Mention the name Shawn Fanning, and most people still picture a kid in his dorm room at Northeastern University in Boston, cooking up Napster, a file-sharing website that let users trade songs for free and triggered a financial tsunami in the music industry.
Fanning, now 28 and living in San Francisco, is not only long out of college, but he’s also moved on to his third company, Rupture. (His second one, music licensing company Snocap, was sold in April 2008 to Imeem Inc., a social networking site.)
This third venture is related to one of Fanning’s personal passions: games.
Pick any year between 2009 and 1989, when he played his first game, the Legend of Zelda on the Nintendo Entertainment System console, and Fanning will tick off a list of hot titles for that year. Most people mark their lives by major events; Fanning marks his by the releases of new games.
He started Rupture in 2006 to help gamers find out what their friends are playing and connect. He sold Rupture in June to video game publisher Electronic Arts Inc. for $30 million. But Fanning remained at the San Francisco start-up to see his newest brainchild through to launch, which is expected this summer.
Fanning this week gave The Times a sneak peek into the service, as well as shared his thoughts on games and, of course, music.
Here’s an edited version of the conversation:
What is Rupture?
It’s Twitter for gamers. Our focus is to build a platform to automatically track your game accomplishments on all the different platforms, including consoles and PCs. But being able to track what your friends are playing is the beginning. It’s also the social interactions between gamers. We’re trying to create a framework around these interactions, like a metagame.
Sounds like what several sites are attempting to do, including GGL.com in Culver City. How is Rupture going to be different?
It’s definitely a space that’s heating up. We feel we have a unique and compelling approach. The key challenge is creating engagement. News feeds of what your friends are doing are interesting. But most of the time, it’s just overwhelming. We need to make sure that the service we’re building is focused on maximizing engagement. Just aggregating game data is not enough to create an engaging social experience.
What about pulling in user-generated content like Machinima, where players stitch together an original movie using game-play footage?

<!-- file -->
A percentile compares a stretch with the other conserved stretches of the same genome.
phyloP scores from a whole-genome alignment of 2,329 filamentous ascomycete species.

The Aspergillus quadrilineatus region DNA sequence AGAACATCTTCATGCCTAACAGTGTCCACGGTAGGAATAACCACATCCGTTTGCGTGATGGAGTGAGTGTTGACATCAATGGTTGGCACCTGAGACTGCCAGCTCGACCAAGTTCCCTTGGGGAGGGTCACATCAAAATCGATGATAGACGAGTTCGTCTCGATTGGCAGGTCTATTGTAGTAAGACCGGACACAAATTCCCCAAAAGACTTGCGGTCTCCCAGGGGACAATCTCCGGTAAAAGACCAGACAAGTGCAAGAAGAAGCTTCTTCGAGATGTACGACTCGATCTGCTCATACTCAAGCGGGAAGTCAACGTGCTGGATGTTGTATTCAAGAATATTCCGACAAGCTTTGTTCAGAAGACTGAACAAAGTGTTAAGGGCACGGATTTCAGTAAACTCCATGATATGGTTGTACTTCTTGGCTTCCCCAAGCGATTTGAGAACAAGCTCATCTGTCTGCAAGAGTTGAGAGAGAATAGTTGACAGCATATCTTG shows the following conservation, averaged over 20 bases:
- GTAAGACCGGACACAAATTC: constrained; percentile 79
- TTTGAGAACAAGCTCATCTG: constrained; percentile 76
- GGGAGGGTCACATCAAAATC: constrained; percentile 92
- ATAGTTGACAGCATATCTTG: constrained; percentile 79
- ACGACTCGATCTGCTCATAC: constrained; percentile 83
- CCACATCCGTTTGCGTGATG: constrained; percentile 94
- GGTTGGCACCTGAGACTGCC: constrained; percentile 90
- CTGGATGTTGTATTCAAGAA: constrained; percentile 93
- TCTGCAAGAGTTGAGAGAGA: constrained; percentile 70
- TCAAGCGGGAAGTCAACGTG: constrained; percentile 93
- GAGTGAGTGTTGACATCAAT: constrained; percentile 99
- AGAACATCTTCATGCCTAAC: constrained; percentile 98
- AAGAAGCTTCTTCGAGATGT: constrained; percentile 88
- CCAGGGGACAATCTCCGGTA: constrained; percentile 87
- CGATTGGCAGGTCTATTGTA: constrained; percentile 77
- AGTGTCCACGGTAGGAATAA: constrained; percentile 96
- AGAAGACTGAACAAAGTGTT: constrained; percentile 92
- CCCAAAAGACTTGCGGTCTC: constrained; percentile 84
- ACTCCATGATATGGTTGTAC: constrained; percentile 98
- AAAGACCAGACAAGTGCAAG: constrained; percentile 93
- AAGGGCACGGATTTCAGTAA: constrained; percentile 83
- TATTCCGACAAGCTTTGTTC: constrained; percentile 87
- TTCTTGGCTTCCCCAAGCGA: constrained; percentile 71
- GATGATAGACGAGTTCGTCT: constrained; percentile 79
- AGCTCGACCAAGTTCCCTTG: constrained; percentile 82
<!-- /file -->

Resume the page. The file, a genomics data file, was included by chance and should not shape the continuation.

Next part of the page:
Machinima focuses on entertainment. It’s remarkable how much time and energy people put into making those. But there’s tons of other content out there too. Game guides that have tips and tricks on playing a game can provide value. There are YouTube videos that help players go through levels in games. And getting credit for producing the stuff is very interesting.
Do you use Facebook?
We’re on just about all the big social networks.
How many Facebook “friends” do you have?
Let me check. I have 1,603 friends. That’s the problem with Facebook. The nature of a friend on Facebook is dubious at best.
Do you approve every single friend request?
Yeah. My Facebook usage has deteriorated to just accepting friend requests. It’s just not that significant anymore. For me, it underscored why niche networks are interesting. In some cases, like with your girlfriend, you’re interested in everything that person does. In a lot of cases, you’re only interested in a person in one or two areas. It would be great to define that connection and control what information surfaces to me. Services should do a better job of understanding the nature of relationships. Take gaming. It’s about the people, but only in the context of games. That creates a level of focus, which makes the interactions more relevant and valuable. You can challenge your friends or collaborate with them to create content.
I hear you like to play World of Warcraft. What do you like about that game?
When I first started playing, I wasn’t taken in until I got into the player-versus-player aspect [where players do combat with each other]. It was the strategy and teamwork involved. Network gaming creates these bonds that keep you playing. Despite the fact that I’ve never met these people I play with, I think of them as good friends because we’ve been through so much together in the game.
Since Napster came out in 1999, the music industry has undergone a seismic shift. How do you think that industry is doing now?
I definitely think it’s in rough shape. The margins for digital music are awful for everyone other than the record companies. You can’t do anything innovative because of all the [licensing] permissions involved. Ultimately, the industry doesn’t look at technology as an opportunity. One of my biggest personal disappointments is that the ability for people to discover interesting and obscure music has faded. That was one of the reasons I made Napster.
Do you think the same thing will happen to the game industry?
No. Where the music business saw technology as a threat, the gaming industry embraces it. Games are built on new technology. I think games are moving toward a subscription model or a service-based model where it’s less about the upfront purchase than about the monthly fees or the micro-transactions people make to buy virtual goods. The gaming industry has handled the transition to online a lot more gracefully than the music industry.